Taylor raises the speculative bar wildly by asking what if the student "was drunk and slipped down the stairs and died? But she wasn't and didn't. This is akin to having someone look at you the "wrong" way and then assaulting that person because you "feared" for your safety, and then asking something as silly as "what if that person had a knife and was going to cut me?" Please.

Finally, Taylor elides into the really scary area, where he implies that it's the citizen's role to prove his innocence. Taylor says "I am unafraid of proving my innocence if I believe that it is not a "fishing" expedition." Well, good for you Tim. But fortunately the Constitution puts the burden of proof on the government for searches (and seizures) and trials.

The 4th amendment reads: "The right of the people to be secure in their persons, houses, papers, and effects, against unreasonable searches and seizures, shall not be violated, and no Warrants shall issue, but upon probable cause, supported by Oath or affirmation, and particularly describing the place to be searched, and the persons or things to be seized."

You see, Tim, searches (and seizures) must not be "unreasonable" and must be based on "probable cause." (although that requirement is reduced in schools to "reasonable suspicion")

The 6th amendment to the Constitution reads: "In all criminal prosecutions, the accused shall enjoy the right to a speedy and public trial, by an impartial jury of the State and district wherein the crime shall have been committed, which district shall have been previously ascertained by law, and to be informed of the nature and cause of the accusation; to be confronted with the witnesses against him; to have compulsory process for obtaining witnesses in his favor, and to have the Assistance of Counsel for his defence."

Again, the burden of proof is on the government. Notice that the amendment starts with "the accused."

nicknameoscar opines that careless opinion, prevalent though it is, constitutes "common sense."

I'd respectfully disagree.

Common sense falls on both sides of the fence, doesn't it? There should be more to stand on than accusation when we infringe on rights. It's the reason there are grand juries. While there was reason to investigate the allegations, there was no reason whatsoever to do a breathalyzer. She wasn't intoxicated and it should have been obvious to authorities that it was a false accusation. Ifs, maybes and could've beens don't have a place in the discussion.

Just because you can do something doesn't mean you should. Common sense says go back and speak to the accusers about their lie.

Democracy, dude you are OUT THERE...

First off, two students made the accusation to a teacher that they were EYEWITNESSES to her drinking. That is about as "reasoanable cause" as you can get. So now that we crossed that threshold lets go the the next one. The breathalyzer. They asked her to provide some conclusive proof other than her "word" that she wasn't drinking. You are forgetting that it matters not whether she was "intoxicated" she is a minor and the threshold for that is ANY amount of alcohol. So the only way to prove it at the scene would be a breathlayzer. That simple fact alone MAKES it reasonable to do one. There is no other way.(Remember the school had "reasonable cause" and a responsibility to investigate)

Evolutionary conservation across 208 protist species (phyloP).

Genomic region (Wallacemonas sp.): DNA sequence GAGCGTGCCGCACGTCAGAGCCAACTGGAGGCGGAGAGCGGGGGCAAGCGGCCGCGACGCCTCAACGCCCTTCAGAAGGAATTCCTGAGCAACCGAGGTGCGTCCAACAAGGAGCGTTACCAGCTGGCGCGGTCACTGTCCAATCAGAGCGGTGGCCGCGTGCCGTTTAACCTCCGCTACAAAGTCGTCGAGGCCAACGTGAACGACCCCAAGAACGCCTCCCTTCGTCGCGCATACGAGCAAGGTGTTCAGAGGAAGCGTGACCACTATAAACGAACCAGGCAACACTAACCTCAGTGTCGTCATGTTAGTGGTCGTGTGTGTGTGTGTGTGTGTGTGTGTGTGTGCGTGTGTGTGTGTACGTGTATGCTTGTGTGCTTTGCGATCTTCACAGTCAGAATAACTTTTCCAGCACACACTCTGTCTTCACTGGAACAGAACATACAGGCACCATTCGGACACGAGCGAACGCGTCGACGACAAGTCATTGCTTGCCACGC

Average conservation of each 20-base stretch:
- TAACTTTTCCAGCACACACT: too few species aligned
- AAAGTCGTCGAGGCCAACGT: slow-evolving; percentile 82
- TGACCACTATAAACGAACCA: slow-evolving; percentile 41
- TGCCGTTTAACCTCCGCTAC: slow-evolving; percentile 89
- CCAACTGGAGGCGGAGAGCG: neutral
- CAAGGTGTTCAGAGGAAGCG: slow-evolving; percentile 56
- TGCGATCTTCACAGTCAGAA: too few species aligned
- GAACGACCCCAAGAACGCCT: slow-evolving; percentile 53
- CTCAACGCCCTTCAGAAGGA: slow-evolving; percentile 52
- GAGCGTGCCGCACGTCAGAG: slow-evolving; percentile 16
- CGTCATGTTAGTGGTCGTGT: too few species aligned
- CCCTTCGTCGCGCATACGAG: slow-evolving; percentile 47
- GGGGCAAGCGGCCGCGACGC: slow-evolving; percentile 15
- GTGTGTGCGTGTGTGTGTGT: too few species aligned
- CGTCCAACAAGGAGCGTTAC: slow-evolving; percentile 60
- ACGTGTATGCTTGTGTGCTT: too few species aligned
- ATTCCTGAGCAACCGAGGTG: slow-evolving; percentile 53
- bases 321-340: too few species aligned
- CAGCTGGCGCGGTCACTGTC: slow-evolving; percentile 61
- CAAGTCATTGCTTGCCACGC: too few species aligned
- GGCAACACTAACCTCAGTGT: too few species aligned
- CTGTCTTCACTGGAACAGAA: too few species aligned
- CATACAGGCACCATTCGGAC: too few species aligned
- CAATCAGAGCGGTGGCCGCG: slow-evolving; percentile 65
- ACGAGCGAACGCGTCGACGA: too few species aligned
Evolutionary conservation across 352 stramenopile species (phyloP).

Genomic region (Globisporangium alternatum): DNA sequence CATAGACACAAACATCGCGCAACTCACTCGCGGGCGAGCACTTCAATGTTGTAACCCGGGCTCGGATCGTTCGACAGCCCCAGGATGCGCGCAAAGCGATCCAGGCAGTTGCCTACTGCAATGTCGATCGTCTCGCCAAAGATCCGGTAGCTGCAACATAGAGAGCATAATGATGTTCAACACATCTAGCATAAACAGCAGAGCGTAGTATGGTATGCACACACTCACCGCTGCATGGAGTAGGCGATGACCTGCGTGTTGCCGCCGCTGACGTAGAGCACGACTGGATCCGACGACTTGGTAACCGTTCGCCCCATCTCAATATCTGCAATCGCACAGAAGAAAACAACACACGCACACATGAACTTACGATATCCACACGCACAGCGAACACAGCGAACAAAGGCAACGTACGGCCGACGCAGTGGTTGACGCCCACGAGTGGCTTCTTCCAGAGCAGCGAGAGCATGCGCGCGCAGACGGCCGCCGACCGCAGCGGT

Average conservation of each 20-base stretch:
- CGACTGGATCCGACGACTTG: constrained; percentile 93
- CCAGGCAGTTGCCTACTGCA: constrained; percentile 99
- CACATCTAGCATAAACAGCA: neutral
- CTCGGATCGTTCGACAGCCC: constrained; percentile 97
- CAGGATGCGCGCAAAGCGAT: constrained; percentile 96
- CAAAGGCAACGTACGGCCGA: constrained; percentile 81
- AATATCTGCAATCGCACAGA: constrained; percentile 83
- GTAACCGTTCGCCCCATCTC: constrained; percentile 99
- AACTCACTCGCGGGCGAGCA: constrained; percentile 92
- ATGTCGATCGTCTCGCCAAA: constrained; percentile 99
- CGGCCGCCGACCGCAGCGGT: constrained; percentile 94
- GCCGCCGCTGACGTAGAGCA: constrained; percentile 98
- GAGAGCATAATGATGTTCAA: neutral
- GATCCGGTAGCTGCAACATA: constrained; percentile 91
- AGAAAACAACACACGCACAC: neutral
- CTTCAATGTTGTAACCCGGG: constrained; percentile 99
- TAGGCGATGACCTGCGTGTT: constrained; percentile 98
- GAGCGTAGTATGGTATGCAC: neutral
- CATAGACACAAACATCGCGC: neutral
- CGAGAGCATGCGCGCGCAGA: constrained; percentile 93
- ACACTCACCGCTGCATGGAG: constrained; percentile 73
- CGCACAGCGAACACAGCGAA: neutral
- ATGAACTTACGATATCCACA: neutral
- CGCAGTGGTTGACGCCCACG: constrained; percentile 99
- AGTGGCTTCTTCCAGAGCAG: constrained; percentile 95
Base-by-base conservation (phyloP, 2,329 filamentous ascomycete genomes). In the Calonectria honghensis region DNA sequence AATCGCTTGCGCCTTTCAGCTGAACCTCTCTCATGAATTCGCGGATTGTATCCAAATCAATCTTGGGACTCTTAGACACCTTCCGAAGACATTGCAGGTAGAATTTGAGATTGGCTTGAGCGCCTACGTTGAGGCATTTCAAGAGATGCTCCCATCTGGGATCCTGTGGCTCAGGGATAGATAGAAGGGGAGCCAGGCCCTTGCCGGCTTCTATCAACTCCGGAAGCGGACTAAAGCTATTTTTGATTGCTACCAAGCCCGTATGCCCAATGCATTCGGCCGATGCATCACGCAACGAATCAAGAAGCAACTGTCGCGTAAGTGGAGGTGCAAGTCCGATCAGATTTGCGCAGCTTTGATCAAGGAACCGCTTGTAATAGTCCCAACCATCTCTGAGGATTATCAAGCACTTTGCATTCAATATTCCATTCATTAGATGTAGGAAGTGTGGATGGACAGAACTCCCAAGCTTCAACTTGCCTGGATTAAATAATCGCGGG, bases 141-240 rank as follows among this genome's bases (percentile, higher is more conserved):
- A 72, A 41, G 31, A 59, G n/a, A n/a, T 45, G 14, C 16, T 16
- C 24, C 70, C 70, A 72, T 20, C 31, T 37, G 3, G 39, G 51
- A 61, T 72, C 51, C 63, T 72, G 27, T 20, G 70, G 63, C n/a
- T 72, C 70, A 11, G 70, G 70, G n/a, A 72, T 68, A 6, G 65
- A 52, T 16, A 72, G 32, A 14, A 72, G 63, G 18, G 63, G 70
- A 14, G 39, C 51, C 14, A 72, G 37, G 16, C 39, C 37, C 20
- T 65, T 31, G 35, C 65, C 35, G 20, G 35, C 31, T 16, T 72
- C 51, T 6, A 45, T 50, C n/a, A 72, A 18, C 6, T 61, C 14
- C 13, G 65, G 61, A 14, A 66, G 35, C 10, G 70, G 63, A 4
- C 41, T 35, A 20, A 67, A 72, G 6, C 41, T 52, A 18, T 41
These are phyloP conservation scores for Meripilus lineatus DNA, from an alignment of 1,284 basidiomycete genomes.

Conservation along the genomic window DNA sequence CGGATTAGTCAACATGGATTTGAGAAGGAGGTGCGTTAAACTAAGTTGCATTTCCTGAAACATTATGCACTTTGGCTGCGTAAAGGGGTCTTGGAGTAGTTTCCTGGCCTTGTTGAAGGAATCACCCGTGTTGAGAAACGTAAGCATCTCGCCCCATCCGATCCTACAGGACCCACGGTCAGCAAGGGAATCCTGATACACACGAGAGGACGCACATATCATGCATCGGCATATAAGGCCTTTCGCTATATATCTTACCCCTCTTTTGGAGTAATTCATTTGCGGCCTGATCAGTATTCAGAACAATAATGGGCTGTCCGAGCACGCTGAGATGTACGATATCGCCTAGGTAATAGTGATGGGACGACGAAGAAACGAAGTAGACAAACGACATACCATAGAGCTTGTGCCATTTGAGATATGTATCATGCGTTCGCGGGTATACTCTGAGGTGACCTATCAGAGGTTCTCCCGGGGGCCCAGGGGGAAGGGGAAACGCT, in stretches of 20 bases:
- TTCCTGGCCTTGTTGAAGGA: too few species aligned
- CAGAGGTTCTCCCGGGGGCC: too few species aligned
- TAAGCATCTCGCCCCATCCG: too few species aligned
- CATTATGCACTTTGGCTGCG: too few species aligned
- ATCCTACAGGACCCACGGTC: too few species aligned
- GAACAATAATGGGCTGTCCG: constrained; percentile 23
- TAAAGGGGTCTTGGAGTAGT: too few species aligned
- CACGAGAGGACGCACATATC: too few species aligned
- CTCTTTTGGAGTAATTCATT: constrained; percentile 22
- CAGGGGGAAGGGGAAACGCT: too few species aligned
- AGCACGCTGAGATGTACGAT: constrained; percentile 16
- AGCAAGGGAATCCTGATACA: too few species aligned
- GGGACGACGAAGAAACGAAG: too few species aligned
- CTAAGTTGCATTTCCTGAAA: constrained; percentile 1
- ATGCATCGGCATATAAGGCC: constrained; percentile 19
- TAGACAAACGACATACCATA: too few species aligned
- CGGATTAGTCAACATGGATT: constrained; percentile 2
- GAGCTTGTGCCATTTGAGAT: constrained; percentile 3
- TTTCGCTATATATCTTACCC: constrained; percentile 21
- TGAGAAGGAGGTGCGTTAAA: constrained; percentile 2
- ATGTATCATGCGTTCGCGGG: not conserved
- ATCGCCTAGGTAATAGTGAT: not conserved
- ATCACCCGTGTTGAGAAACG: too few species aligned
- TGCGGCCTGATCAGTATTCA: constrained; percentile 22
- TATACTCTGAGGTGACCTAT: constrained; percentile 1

If she was accused of having a weapon (which could be as small as a razor blade) then she would have been subject to a legal search. It would not have been reasonable for the school to simply ask her if she was hiding a weapon and take her word for it. It would not have been unreasonable to ask her to empty her pockets and walk through a medal detector without calling the parents. That is the equivalent of blowing into a breathalyzer.

Good for the School, I hope they don't back down.

@Tim Taylor...EYEWITNESSES to what? They lied. Lies are not and never will be evidence of anything except lying. You're still placing the burden of proof on the young lady. I don't think anyone is arguing that there was reason to investigate the matter.

If you are pulled over for allegedly drinking and driving, the breathalyzer is generally used to gather evidence after a field sobriety test...after there is further evidence that a crime has taken place. Even if your neighbor and his church group swear they saw you drinking, that in and of itself does not meet any burden of proof.

These rights belong to us all. Read the constitution.

I'd like to amend that statement. I shouldn't assume they lied. We don't know if this was the result of a personal feud or not and probably never will. That doesn't excuse the lack of evidence. The "investigation" should have come to a close as soon as the accusation was shown to be false.

Tim Taylor, the video link you posted is from a McDonalds restaurant, not a school.